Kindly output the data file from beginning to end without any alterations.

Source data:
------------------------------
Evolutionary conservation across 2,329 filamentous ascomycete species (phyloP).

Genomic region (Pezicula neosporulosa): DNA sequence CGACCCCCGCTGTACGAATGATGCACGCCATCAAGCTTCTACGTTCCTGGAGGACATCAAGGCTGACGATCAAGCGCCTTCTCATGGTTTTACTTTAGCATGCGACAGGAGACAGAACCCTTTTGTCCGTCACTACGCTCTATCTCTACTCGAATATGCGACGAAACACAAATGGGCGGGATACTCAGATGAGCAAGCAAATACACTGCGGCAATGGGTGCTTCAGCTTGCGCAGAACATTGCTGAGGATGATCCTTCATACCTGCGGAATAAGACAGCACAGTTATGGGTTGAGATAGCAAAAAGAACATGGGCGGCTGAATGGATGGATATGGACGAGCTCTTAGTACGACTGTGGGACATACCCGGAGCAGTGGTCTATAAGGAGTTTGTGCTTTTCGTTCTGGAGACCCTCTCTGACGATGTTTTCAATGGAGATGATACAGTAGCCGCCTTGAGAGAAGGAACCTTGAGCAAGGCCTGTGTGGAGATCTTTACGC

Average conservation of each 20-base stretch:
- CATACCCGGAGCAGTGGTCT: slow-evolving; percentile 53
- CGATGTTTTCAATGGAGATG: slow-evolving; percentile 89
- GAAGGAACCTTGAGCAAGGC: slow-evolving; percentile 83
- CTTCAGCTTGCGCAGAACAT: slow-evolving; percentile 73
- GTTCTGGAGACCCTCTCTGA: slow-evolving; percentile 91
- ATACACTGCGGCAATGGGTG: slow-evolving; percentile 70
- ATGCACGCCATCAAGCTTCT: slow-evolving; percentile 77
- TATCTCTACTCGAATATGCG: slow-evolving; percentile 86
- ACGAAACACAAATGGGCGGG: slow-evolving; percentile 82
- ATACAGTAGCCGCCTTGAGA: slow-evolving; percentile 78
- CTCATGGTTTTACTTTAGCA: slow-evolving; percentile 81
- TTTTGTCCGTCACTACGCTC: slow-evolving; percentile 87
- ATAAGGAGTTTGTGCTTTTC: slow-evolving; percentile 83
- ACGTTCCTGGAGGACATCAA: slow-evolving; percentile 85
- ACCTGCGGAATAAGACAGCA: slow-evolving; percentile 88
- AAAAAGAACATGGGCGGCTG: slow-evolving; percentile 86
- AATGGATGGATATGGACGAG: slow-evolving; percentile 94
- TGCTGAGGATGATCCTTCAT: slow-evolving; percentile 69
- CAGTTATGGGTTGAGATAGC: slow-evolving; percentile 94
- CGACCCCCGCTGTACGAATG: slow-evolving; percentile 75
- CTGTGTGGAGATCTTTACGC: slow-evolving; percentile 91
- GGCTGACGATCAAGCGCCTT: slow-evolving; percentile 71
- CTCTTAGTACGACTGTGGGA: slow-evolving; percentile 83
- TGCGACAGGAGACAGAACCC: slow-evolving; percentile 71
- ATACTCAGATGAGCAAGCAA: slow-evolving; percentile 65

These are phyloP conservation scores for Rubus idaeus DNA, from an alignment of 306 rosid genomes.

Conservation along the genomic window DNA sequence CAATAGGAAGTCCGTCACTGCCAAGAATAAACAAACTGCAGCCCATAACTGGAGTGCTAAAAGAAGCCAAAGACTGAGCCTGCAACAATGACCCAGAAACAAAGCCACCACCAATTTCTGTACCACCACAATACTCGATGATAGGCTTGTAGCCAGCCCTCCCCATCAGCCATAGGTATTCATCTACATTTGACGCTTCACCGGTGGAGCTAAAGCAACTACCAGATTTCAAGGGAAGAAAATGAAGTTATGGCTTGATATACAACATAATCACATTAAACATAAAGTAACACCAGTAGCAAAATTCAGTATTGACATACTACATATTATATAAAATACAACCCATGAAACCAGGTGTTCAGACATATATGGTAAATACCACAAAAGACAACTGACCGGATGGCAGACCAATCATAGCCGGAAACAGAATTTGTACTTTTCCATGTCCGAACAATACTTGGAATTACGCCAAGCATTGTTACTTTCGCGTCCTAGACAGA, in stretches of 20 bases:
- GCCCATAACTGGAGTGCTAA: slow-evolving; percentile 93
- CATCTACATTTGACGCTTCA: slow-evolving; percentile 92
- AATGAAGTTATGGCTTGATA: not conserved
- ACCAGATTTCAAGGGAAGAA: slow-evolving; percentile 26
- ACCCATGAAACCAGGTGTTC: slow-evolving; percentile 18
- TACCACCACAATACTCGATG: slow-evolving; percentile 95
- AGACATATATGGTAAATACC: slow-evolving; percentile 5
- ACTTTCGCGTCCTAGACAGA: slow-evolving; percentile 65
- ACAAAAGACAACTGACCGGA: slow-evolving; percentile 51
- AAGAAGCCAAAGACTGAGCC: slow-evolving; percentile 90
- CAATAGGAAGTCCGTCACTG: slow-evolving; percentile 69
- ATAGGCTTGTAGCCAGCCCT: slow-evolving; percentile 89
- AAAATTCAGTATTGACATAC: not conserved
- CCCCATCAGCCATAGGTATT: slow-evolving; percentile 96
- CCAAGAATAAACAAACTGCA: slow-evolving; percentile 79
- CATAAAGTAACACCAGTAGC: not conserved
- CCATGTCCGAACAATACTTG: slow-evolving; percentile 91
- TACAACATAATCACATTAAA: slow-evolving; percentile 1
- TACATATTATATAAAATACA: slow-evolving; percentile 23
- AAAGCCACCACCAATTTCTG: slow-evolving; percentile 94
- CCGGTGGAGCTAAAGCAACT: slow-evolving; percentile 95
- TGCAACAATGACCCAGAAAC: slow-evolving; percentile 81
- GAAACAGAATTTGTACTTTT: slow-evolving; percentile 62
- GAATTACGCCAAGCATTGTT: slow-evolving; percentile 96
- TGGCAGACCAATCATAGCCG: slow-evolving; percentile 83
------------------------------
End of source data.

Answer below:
Evolutionary conservation across 2,329 filamentous ascomycete species (phyloP).

Genomic region (Pezicula neosporulosa): DNA sequence CGACCCCCGCTGTACGAATGATGCACGCCATCAAGCTTCTACGTTCCTGGAGGACATCAAGGCTGACGATCAAGCGCCTTCTCATGGTTTTACTTTAGCATGCGACAGGAGACAGAACCCTTTTGTCCGTCACTACGCTCTATCTCTACTCGAATATGCGACGAAACACAAATGGGCGGGATACTCAGATGAGCAAGCAAATACACTGCGGCAATGGGTGCTTCAGCTTGCGCAGAACATTGCTGAGGATGATCCTTCATACCTGCGGAATAAGACAGCACAGTTATGGGTTGAGATAGCAAAAAGAACATGGGCGGCTGAATGGATGGATATGGACGAGCTCTTAGTACGACTGTGGGACATACCCGGAGCAGTGGTCTATAAGGAGTTTGTGCTTTTCGTTCTGGAGACCCTCTCTGACGATGTTTTCAATGGAGATGATACAGTAGCCGCCTTGAGAGAAGGAACCTTGAGCAAGGCCTGTGTGGAGATCTTTACGC

Average conservation of each 20-base stretch:
- CATACCCGGAGCAGTGGTCT: slow-evolving; percentile 53
- CGATGTTTTCAATGGAGATG: slow-evolving; percentile 89
- GAAGGAACCTTGAGCAAGGC: slow-evolving; percentile 83
- CTTCAGCTTGCGCAGAACAT: slow-evolving; percentile 73
- GTTCTGGAGACCCTCTCTGA: slow-evolving; percentile 91
- ATACACTGCGGCAATGGGTG: slow-evolving; percentile 70
- ATGCACGCCATCAAGCTTCT: slow-evolving; percentile 77
- TATCTCTACTCGAATATGCG: slow-evolving; percentile 86
- ACGAAACACAAATGGGCGGG: slow-evolving; percentile 82
- ATACAGTAGCCGCCTTGAGA: slow-evolving; percentile 78
- CTCATGGTTTTACTTTAGCA: slow-evolving; percentile 81
- TTTTGTCCGTCACTACGCTC: slow-evolving; percentile 87
- ATAAGGAGTTTGTGCTTTTC: slow-evolving; percentile 83
- ACGTTCCTGGAGGACATCAA: slow-evolving; percentile 85
- ACCTGCGGAATAAGACAGCA: slow-evolving; percentile 88
- AAAAAGAACATGGGCGGCTG: slow-evolving; percentile 86
- AATGGATGGATATGGACGAG: slow-evolving; percentile 94
- TGCTGAGGATGATCCTTCAT: slow-evolving; percentile 69
- CAGTTATGGGTTGAGATAGC: slow-evolving; percentile 94
- CGACCCCCGCTGTACGAATG: slow-evolving; percentile 75
- CTGTGTGGAGATCTTTACGC: slow-evolving; percentile 91
- GGCTGACGATCAAGCGCCTT: slow-evolving; percentile 71
- CTCTTAGTACGACTGTGGGA: slow-evolving; percentile 83
- TGCGACAGGAGACAGAACCC: slow-evolving; percentile 71
- ATACTCAGATGAGCAAGCAA: slow-evolving; percentile 65

These are phyloP conservation scores for Rubus idaeus DNA, from an alignment of 306 rosid genomes.

Conservation along the genomic window DNA sequence CAATAGGAAGTCCGTCACTGCCAAGAATAAACAAACTGCAGCCCATAACTGGAGTGCTAAAAGAAGCCAAAGACTGAGCCTGCAACAATGACCCAGAAACAAAGCCACCACCAATTTCTGTACCACCACAATACTCGATGATAGGCTTGTAGCCAGCCCTCCCCATCAGCCATAGGTATTCATCTACATTTGACGCTTCACCGGTGGAGCTAAAGCAACTACCAGATTTCAAGGGAAGAAAATGAAGTTATGGCTTGATATACAACATAATCACATTAAACATAAAGTAACACCAGTAGCAAAATTCAGTATTGACATACTACATATTATATAAAATACAACCCATGAAACCAGGTGTTCAGACATATATGGTAAATACCACAAAAGACAACTGACCGGATGGCAGACCAATCATAGCCGGAAACAGAATTTGTACTTTTCCATGTCCGAACAATACTTGGAATTACGCCAAGCATTGTTACTTTCGCGTCCTAGACAGA, in stretches of 20 bases:
- GCCCATAACTGGAGTGCTAA: slow-evolving; percentile 93
- CATCTACATTTGACGCTTCA: slow-evolving; percentile 92
- AATGAAGTTATGGCTTGATA: not conserved
- ACCAGATTTCAAGGGAAGAA: slow-evolving; percentile 26
- ACCCATGAAACCAGGTGTTC: slow-evolving; percentile 18
- TACCACCACAATACTCGATG: slow-evolving; percentile 95
- AGACATATATGGTAAATACC: slow-evolving; percentile 5
- ACTTTCGCGTCCTAGACAGA: slow-evolving; percentile 65
- ACAAAAGACAACTGACCGGA: slow-evolving; percentile 51
- AAGAAGCCAAAGACTGAGCC: slow-evolving; percentile 90
- CAATAGGAAGTCCGTCACTG: slow-evolving; percentile 69
- ATAGGCTTGTAGCCAGCCCT: slow-evolving; percentile 89
- AAAATTCAGTATTGACATAC: not conserved
- CCCCATCAGCCATAGGTATT: slow-evolving; percentile 96
- CCAAGAATAAACAAACTGCA: slow-evolving; percentile 79
- CATAAAGTAACACCAGTAGC: not conserved
- CCATGTCCGAACAATACTTG: slow-evolving; percentile 91
- TACAACATAATCACATTAAA: slow-evolving; percentile 1
- TACATATTATATAAAATACA: slow-evolving; percentile 23
- AAAGCCACCACCAATTTCTG: slow-evolving; percentile 94
- CCGGTGGAGCTAAAGCAACT: slow-evolving; percentile 95
- TGCAACAATGACCCAGAAAC: slow-evolving; percentile 81
- GAAACAGAATTTGTACTTTT: slow-evolving; percentile 62
- GAATTACGCCAAGCATTGTT: slow-evolving; percentile 96
- TGGCAGACCAATCATAGCCG: slow-evolving; percentile 83